Australian news, and some related international items

The three big questions Australia’s leaders must answer about the Aukus deal

Gareth Evans, Guardian, 21 Mar 23,

The public has a right to know why we are making such a drastic shift in our defence strategy and spending, writes Australia’s former foreign minister

Love Paul Keating or loathe him, admire or abhor his invective, he has raised questions about the Aukus deal which are hugely important for Australia’s future and demand much more compelling answers than we have so far received from government ministers past or present.

The big three for me are whether, for all the hype, the submarines we are buying are really fit for purpose; whether an Australian flag on them really means we retain full sovereign agency in their use; and if it does not, whether that loss of agency is a price worth paying for the US security insurance we think we might be buying……………

 is the Aukus fleet – on the brave assumption the vastly complicated acquisition program does not become the “goat rodeo” (fiasco) predicted by some respected US-based analysts – really our best buy? If the purpose of our new boats is to be a useful, albeit numerically marginal, add-on to US underwater capability in the South China Sea and around Taiwan, they can play that role well. But if their primary purpose is to prevent continental Australia – and our Indo-Pacific sea-lanes – from possible attack, it remains entirely legitimate to demand a detailed explanation as to how that task could be better performed by the Aukus fleet than the 20 or more sons-of-Collins we could buy for the same price, given that only three nuclear-propelled boats are likely to be on station at any given time.

The core issue is how comfortable we should be in so obviously shifting the whole decades-long focus of our defence posture away from the defence of Australia – which has always included a strong presence in our archipelagic north and, within a very considerable radius, the sea-lanes so crucial to our trade – toward a posture of distant forward defence. The case must be made, not just asserted.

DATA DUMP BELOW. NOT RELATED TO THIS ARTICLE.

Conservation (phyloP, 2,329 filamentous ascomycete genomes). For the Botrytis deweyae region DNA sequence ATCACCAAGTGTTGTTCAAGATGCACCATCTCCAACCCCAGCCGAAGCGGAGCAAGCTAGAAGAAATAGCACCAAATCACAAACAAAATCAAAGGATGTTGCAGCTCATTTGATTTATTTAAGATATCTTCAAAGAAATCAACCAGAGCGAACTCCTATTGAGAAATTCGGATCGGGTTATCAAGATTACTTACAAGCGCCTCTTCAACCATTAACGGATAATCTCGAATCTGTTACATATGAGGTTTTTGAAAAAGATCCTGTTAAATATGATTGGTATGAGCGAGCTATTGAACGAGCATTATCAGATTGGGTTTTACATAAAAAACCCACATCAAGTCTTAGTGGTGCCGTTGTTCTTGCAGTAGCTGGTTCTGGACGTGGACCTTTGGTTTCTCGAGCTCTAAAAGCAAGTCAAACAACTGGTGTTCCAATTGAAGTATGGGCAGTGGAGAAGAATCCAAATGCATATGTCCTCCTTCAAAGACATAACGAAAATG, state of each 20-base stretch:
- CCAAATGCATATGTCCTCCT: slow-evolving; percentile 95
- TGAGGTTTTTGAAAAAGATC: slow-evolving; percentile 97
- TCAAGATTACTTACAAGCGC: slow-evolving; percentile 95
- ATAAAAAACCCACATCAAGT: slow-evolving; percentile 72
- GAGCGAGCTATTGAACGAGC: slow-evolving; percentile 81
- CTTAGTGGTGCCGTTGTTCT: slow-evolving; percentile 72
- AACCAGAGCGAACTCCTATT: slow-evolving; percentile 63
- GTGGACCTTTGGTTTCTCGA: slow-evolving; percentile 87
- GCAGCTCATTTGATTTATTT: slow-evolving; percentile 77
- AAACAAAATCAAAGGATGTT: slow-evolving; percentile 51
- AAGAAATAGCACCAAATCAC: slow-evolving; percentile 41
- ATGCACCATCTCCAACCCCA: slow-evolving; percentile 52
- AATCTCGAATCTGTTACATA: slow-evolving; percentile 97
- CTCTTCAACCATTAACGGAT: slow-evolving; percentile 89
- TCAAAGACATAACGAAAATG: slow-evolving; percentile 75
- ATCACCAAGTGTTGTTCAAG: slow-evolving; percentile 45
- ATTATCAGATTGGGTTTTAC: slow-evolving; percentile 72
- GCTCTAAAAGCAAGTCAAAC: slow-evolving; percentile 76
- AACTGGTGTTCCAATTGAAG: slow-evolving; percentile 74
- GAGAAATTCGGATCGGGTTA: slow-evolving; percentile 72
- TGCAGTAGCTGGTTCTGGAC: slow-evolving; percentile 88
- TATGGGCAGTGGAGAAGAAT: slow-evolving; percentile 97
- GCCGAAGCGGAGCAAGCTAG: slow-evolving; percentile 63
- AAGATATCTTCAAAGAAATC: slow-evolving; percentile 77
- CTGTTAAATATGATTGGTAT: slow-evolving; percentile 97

The second big unanswered – or less than persuasively answered – question is whether, by so comprehensively further yoking ourselves to such extraordinarily sophisticated and sensitive US military technology, Australia has for all practical purposes abandoned our capacity for independent sovereign judgment. Not only as to how we use this new capability, but in how we respond to future US calls for military support.

There were assurances at the time of the first Aukus announcement by the US secretaries of state and defense that “there will be no follow on reciprocal requirements of any kind” and “no quid pro quo”. But in my own experience that is not quite the way the world – and American pressure – works………………..

When it comes to decisions to go to war, we have too often in the past, most notably in Vietnam and the Iraq war of 2003, joined the US in fighting wars that were justified neither by international law nor morality, but because the Americans wanted us to, or we thought they wanted us to, or because we wanted them to want us to…………………………

My last big question may be unanswerable for now, but should be getting far more attention. Just how much security has our devotion to the US and our ever-increasing enmeshment with its military machine, really bought us, should we ever actually come under serious attack?

While the Anzus treaty requires the US “to act” in these circumstances, it certainly does not require that action to be military. I am afraid that we should be under no illusion whatever that, for all the insurance we might think we have bought with all those past down-payments in blood and treasure and our “century of mateship”, the US – whoever is president – will be there for us militarily in any circumstance where it does not also see its own immediate interests under threat………………


March 29, 2023 - Posted by | AUSTRALIA - NATIONAL, politics international

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